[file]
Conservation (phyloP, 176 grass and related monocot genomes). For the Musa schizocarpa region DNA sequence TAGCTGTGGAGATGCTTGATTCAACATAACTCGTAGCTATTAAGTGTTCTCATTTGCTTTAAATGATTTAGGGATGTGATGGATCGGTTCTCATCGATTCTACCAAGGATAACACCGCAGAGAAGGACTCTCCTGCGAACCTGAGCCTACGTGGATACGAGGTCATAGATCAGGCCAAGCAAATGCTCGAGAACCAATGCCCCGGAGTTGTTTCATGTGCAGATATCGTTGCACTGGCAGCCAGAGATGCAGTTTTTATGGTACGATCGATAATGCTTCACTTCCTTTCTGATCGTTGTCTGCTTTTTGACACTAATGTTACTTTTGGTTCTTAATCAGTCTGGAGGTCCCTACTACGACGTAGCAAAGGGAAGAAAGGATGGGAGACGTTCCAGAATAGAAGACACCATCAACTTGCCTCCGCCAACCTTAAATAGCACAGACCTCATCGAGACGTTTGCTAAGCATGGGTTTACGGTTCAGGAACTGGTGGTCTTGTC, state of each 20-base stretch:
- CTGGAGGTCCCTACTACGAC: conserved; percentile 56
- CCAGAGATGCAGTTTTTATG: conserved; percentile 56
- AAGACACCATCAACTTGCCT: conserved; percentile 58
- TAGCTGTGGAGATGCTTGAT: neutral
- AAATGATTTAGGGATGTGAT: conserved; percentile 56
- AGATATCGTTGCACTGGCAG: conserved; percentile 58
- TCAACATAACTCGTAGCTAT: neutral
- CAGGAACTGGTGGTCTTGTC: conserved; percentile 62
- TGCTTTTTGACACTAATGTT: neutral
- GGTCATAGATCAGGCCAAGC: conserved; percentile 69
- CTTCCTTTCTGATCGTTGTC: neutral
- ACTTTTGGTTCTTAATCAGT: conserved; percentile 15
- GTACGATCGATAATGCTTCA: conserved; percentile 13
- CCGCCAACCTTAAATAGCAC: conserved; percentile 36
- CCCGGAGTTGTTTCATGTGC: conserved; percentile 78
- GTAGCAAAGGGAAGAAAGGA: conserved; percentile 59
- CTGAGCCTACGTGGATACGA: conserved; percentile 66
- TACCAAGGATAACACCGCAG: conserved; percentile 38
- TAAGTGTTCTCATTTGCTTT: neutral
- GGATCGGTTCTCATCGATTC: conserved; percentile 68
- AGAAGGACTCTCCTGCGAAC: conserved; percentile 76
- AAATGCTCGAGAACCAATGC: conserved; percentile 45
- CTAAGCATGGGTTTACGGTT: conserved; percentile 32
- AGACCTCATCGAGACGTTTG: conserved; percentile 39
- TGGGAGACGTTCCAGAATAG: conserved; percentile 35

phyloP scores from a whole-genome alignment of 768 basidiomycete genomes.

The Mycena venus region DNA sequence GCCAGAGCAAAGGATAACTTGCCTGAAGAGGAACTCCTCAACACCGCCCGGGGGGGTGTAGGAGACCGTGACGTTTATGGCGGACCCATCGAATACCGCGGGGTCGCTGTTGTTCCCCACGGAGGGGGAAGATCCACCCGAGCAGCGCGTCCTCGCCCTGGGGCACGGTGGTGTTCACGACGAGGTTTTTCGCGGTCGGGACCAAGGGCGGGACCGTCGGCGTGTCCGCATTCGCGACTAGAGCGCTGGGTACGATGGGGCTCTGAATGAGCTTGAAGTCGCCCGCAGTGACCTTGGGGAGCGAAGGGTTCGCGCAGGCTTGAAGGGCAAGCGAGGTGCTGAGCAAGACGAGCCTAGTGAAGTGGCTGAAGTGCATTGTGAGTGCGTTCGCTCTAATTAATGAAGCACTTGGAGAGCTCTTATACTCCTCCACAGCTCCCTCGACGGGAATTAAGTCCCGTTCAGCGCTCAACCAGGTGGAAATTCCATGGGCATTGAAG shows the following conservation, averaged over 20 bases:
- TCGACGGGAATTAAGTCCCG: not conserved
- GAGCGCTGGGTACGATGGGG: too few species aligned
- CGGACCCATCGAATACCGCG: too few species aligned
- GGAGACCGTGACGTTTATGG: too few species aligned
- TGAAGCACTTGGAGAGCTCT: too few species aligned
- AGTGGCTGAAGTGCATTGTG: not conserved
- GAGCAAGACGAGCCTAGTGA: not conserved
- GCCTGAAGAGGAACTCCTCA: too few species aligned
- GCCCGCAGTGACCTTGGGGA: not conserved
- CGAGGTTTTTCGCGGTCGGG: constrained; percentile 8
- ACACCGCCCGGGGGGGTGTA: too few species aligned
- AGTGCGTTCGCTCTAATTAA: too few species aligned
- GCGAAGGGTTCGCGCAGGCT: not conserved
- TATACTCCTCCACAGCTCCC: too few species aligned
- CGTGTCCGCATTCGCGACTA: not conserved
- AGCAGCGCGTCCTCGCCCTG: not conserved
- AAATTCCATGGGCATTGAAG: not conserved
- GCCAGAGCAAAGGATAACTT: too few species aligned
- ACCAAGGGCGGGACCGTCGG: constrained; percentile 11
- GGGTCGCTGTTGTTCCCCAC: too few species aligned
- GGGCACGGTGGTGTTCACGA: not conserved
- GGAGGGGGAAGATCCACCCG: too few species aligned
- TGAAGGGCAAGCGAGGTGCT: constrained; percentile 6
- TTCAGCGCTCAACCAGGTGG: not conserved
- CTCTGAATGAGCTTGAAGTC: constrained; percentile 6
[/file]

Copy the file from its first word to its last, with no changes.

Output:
Conservation (phyloP, 176 grass and related monocot genomes). For the Musa schizocarpa region DNA sequence TAGCTGTGGAGATGCTTGATTCAACATAACTCGTAGCTATTAAGTGTTCTCATTTGCTTTAAATGATTTAGGGATGTGATGGATCGGTTCTCATCGATTCTACCAAGGATAACACCGCAGAGAAGGACTCTCCTGCGAACCTGAGCCTACGTGGATACGAGGTCATAGATCAGGCCAAGCAAATGCTCGAGAACCAATGCCCCGGAGTTGTTTCATGTGCAGATATCGTTGCACTGGCAGCCAGAGATGCAGTTTTTATGGTACGATCGATAATGCTTCACTTCCTTTCTGATCGTTGTCTGCTTTTTGACACTAATGTTACTTTTGGTTCTTAATCAGTCTGGAGGTCCCTACTACGACGTAGCAAAGGGAAGAAAGGATGGGAGACGTTCCAGAATAGAAGACACCATCAACTTGCCTCCGCCAACCTTAAATAGCACAGACCTCATCGAGACGTTTGCTAAGCATGGGTTTACGGTTCAGGAACTGGTGGTCTTGTC, state of each 20-base stretch:
- CTGGAGGTCCCTACTACGAC: conserved; percentile 56
- CCAGAGATGCAGTTTTTATG: conserved; percentile 56
- AAGACACCATCAACTTGCCT: conserved; percentile 58
- TAGCTGTGGAGATGCTTGAT: neutral
- AAATGATTTAGGGATGTGAT: conserved; percentile 56
- AGATATCGTTGCACTGGCAG: conserved; percentile 58
- TCAACATAACTCGTAGCTAT: neutral
- CAGGAACTGGTGGTCTTGTC: conserved; percentile 62
- TGCTTTTTGACACTAATGTT: neutral
- GGTCATAGATCAGGCCAAGC: conserved; percentile 69
- CTTCCTTTCTGATCGTTGTC: neutral
- ACTTTTGGTTCTTAATCAGT: conserved; percentile 15
- GTACGATCGATAATGCTTCA: conserved; percentile 13
- CCGCCAACCTTAAATAGCAC: conserved; percentile 36
- CCCGGAGTTGTTTCATGTGC: conserved; percentile 78
- GTAGCAAAGGGAAGAAAGGA: conserved; percentile 59
- CTGAGCCTACGTGGATACGA: conserved; percentile 66
- TACCAAGGATAACACCGCAG: conserved; percentile 38
- TAAGTGTTCTCATTTGCTTT: neutral
- GGATCGGTTCTCATCGATTC: conserved; percentile 68
- AGAAGGACTCTCCTGCGAAC: conserved; percentile 76
- AAATGCTCGAGAACCAATGC: conserved; percentile 45
- CTAAGCATGGGTTTACGGTT: conserved; percentile 32
- AGACCTCATCGAGACGTTTG: conserved; percentile 39
- TGGGAGACGTTCCAGAATAG: conserved; percentile 35

phyloP scores from a whole-genome alignment of 768 basidiomycete genomes.

The Mycena venus region DNA sequence GCCAGAGCAAAGGATAACTTGCCTGAAGAGGAACTCCTCAACACCGCCCGGGGGGGTGTAGGAGACCGTGACGTTTATGGCGGACCCATCGAATACCGCGGGGTCGCTGTTGTTCCCCACGGAGGGGGAAGATCCACCCGAGCAGCGCGTCCTCGCCCTGGGGCACGGTGGTGTTCACGACGAGGTTTTTCGCGGTCGGGACCAAGGGCGGGACCGTCGGCGTGTCCGCATTCGCGACTAGAGCGCTGGGTACGATGGGGCTCTGAATGAGCTTGAAGTCGCCCGCAGTGACCTTGGGGAGCGAAGGGTTCGCGCAGGCTTGAAGGGCAAGCGAGGTGCTGAGCAAGACGAGCCTAGTGAAGTGGCTGAAGTGCATTGTGAGTGCGTTCGCTCTAATTAATGAAGCACTTGGAGAGCTCTTATACTCCTCCACAGCTCCCTCGACGGGAATTAAGTCCCGTTCAGCGCTCAACCAGGTGGAAATTCCATGGGCATTGAAG shows the following conservation, averaged over 20 bases:
- TCGACGGGAATTAAGTCCCG: not conserved
- GAGCGCTGGGTACGATGGGG: too few species aligned
- CGGACCCATCGAATACCGCG: too few species aligned
- GGAGACCGTGACGTTTATGG: too few species aligned
- TGAAGCACTTGGAGAGCTCT: too few species aligned
- AGTGGCTGAAGTGCATTGTG: not conserved
- GAGCAAGACGAGCCTAGTGA: not conserved
- GCCTGAAGAGGAACTCCTCA: too few species aligned
- GCCCGCAGTGACCTTGGGGA: not conserved
- CGAGGTTTTTCGCGGTCGGG: constrained; percentile 8
- ACACCGCCCGGGGGGGTGTA: too few species aligned
- AGTGCGTTCGCTCTAATTAA: too few species aligned
- GCGAAGGGTTCGCGCAGGCT: not conserved
- TATACTCCTCCACAGCTCCC: too few species aligned
- CGTGTCCGCATTCGCGACTA: not conserved
- AGCAGCGCGTCCTCGCCCTG: not conserved
- AAATTCCATGGGCATTGAAG: not conserved
- GCCAGAGCAAAGGATAACTT: too few species aligned
- ACCAAGGGCGGGACCGTCGG: constrained; percentile 11
- GGGTCGCTGTTGTTCCCCAC: too few species aligned
- GGGCACGGTGGTGTTCACGA: not conserved
- GGAGGGGGAAGATCCACCCG: too few species aligned
- TGAAGGGCAAGCGAGGTGCT: constrained; percentile 6
- TTCAGCGCTCAACCAGGTGG: not conserved
- CTCTGAATGAGCTTGAAGTC: constrained; percentile 6